Environmental/Agriculture

California Poised to Ban Sportfishing in Some Areas. Rural towns Worried About Coronavirus Spread
California is poised to close the spring sportfishing season in some counties in response to worries that anglers will spread COVID-19 to rural communities. The Sacramento Bee

Calls to Close US National Parks as Rise in Visitors Raises Coronavirus Fears
The crown jewels in the US national park system, like Grand Canyon and Zion, were shuttered last week after days of petitioning from local health authorities, but 284 of the 419 units in the national park system remain fully or partially open to visitors. The Guardian

International

Impossible Dilemma? World Watches Italy as Businesses Plead to Return to Work
Many Italian companies and academics are pressing the government to reopen factories to prevent an economic catastrophe, as the world watches how the first Western country to impose a lockdown can extricate itself from the unprecedented measures. Reuters

Japan Declared a Coronavirus Emergency. Is it too Late?
For months, Japan has confounded the world by reporting a relatively low rate of coronavirus infections without imposing the kind of stringent measures used by other nations. The New York Times

Commission to Unveil ‘Exit Strategy’ as Countries Move to Lift Corona Measures
The European Commission will on Wednesday announce a “roadmap to exit” the coronavirus lockdowns across Europe — but some governments are not waiting for instructions from Brussels. Politico

Infrastructure / Education

California Halts Tenant Evictions Statewide, Court Governing Body Rules
Ten days after Gov. Gavin Newsom ordered a halt to evictions of tenants unable to pay rent because of the coronavirus, state judicial leaders went a step further Monday and barred courts from enforcing any eviction orders against renters. San Francisco Chronicle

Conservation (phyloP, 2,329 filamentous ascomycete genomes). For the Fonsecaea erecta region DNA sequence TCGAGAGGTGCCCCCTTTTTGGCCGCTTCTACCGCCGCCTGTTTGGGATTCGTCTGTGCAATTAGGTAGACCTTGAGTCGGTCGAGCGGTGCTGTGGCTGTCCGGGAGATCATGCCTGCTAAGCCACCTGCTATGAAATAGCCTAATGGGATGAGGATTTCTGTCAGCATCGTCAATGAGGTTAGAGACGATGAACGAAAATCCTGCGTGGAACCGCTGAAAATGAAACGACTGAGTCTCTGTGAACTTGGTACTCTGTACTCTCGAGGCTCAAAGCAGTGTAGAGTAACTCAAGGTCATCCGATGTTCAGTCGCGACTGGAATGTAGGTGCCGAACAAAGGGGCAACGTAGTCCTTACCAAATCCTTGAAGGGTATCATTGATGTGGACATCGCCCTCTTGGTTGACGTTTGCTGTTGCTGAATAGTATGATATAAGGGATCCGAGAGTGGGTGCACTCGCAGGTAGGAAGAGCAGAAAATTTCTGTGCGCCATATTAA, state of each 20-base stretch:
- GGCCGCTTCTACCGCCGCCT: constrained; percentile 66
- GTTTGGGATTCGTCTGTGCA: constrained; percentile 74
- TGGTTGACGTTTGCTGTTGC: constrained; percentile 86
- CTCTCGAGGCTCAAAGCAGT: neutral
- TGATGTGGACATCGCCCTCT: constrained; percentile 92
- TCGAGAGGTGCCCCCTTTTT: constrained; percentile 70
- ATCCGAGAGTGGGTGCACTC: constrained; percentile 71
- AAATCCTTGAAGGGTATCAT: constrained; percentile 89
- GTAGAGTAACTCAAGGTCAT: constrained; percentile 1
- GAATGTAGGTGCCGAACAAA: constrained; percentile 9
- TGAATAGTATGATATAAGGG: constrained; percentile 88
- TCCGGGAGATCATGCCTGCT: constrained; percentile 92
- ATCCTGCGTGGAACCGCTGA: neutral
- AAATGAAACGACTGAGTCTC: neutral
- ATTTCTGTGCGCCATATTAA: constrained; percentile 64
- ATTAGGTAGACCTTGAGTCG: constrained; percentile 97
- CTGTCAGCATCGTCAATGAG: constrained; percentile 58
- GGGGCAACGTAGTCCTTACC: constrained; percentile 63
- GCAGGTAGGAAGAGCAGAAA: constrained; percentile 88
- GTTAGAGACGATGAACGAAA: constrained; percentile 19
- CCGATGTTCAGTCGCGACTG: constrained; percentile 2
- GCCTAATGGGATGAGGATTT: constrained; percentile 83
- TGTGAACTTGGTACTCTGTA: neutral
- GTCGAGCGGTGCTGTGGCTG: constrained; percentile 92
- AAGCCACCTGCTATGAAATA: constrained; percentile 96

Essential Workers Now Eligible for Subsidized Child Care in California
Gov. Newsom issued an executive order on April 4 that makes it easier for preschools, family child care homes, school districts, after-school programs and others to provide child care for these essential workers during the coronavirus pandemic. EdSource

In His Own Words: State Superintendent Tony Thurmond on Making Distance Learning Work for All Students
State Superintendent of Public Instruction Tony Thurmond talked with Louis Freedberg and John Fensterwald for EdSource’s podcast “This Week in California Education” about how distance learning will work, including for students who are struggling or have fallen behind. EdSource

Financial Hits Pile Up for Colleges as Some Fight to Survive
Colleges across the nation are scrambling to close deep budget holes and some have been pushed to the brink of collapse after the coronavirus outbreak triggered financial losses that could total more than $100 million at some institutions. The Associated Press

Opinion/Editorial

For Local Governments, to Tax or not to Tax, that Is the Question
Against the background of the economically devastating coronavirus plague (not in any way to minimize the ultimate tragedy now of lives lost), governments are trying figure out how to handle their lifeblood–taxation. Joel Fox in Fox and Hounds Daily

* Some newspapers listed require the viewer to register, log in, or pay in order to view the entire article. After some time, most papers file older stories in their archive section. Access to those stories may require that you pay to view them.

The Workplace a Podcast by CalChamber

Last modified: April 7, 2020